Derivation and validation of 10-year all-cause and cardiovascular disease mortality prediction model for middle-aged and elderly community-dwelling adults in Taiwan

Tsai-Chung Li, Chia-Ing Li, Chiu-Shong Liu, Wen-Yuan Lin, Chih-Hsueh Lin, Shing-Yu Yang, Cheng-Chieh Lin
PloS One 2020, 15 (9): e0239063
Prediction model mainly focused on specific diseases, such as diabetes, hypertension, cardiovascular disease, or patients with cancer, or populations of Europe and America, thereby limiting its generalization. This study aimed to develop and validate a 10-year mortality risk score by using data from a population-representative sample of adults. Data were collected from 2,221 Taichung Community Health study participants aged ≥40 years. The baseline period of the study was 2004, and all participants were followed up until death or in 2016. Cox's proportional hazards regression analyses were used to develop the prediction model. A total of 262 deaths were ascertained during the 10-year follow-up. The all-cause mortality prediction model calculated the significant risk factors, namely, age, sex, marital status, physical activity, tobacco use, estimated glomerular filtration rate, and albumin-to-creatinine ratio, among the baseline risk factors. The expanded cardiovascular disease (CVD) mortality prediction model consisted of six variables: age, sex, body mass index, heart disease plus heart disease medication use, stroke plus medication use, and ankle-brachial index. The areas under receiver operating curves of the 3-, 5- and 10-year predictive models varied between 0.97, 0.96, and 0.88 for all-cause mortality, and between 0.97, 0.98, and 0.84 for expanded CVD mortality. These mortality prediction models are valid and can be used as tools to identify the increased risk for mortality.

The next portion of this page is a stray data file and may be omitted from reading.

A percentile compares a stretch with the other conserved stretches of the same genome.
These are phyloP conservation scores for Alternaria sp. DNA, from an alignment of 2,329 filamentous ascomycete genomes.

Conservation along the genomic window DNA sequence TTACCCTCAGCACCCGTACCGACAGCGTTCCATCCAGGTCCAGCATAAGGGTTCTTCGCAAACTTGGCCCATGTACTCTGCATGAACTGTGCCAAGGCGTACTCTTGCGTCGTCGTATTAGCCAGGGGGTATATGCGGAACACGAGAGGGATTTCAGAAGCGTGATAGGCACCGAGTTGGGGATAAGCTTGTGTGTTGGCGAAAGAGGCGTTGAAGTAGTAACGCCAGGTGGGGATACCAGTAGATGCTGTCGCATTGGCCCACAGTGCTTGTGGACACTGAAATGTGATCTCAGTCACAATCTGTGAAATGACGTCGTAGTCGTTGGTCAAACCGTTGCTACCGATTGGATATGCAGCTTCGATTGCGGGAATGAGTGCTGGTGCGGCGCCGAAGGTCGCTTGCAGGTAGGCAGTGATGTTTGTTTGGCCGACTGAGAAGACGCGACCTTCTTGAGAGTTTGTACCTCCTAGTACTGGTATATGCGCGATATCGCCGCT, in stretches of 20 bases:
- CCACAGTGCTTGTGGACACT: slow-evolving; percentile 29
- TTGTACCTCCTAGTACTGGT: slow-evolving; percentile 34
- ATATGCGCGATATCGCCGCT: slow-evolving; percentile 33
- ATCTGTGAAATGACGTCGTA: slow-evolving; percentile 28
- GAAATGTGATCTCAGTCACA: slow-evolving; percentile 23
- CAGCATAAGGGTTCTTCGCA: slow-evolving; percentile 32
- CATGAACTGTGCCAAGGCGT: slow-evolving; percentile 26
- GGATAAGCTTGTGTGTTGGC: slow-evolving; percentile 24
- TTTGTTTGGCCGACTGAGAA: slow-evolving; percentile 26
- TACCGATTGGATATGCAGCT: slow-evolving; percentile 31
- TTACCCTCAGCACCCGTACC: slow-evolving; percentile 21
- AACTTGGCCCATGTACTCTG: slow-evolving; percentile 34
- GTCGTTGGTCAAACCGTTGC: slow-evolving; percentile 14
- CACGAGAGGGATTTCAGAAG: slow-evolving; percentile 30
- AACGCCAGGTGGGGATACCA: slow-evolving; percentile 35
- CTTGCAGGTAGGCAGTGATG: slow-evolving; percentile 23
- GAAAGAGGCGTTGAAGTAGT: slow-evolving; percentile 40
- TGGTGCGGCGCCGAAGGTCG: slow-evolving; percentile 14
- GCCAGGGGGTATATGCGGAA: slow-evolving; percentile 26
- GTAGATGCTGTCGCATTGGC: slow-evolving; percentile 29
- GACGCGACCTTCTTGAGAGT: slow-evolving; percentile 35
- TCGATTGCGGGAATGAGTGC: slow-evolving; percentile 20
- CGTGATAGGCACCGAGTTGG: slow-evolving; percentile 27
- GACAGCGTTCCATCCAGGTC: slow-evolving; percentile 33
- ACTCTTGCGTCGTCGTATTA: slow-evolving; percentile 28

Full Text Links

Find Full Text Links for this Article


You are not logged in. Sign Up or Log In to join the discussion.

Related Papers

Remove bar
Read by QxMD icon Read

Save your favorite articles in one place with a free QxMD account.


Search Tips

Use Boolean operators: AND/OR

diabetic AND foot
diabetes OR diabetic

Exclude a word using the 'minus' sign

Virchow -triad

Use Parentheses

water AND (cup OR glass)

Add an asterisk (*) at end of a word to include word stems

Neuro* will search for Neurology, Neuroscientist, Neurological, and so on

Use quotes to search for an exact phrase

"primary prevention of cancer"
(heart or cardiac or cardio*) AND arrest -"American Heart Association"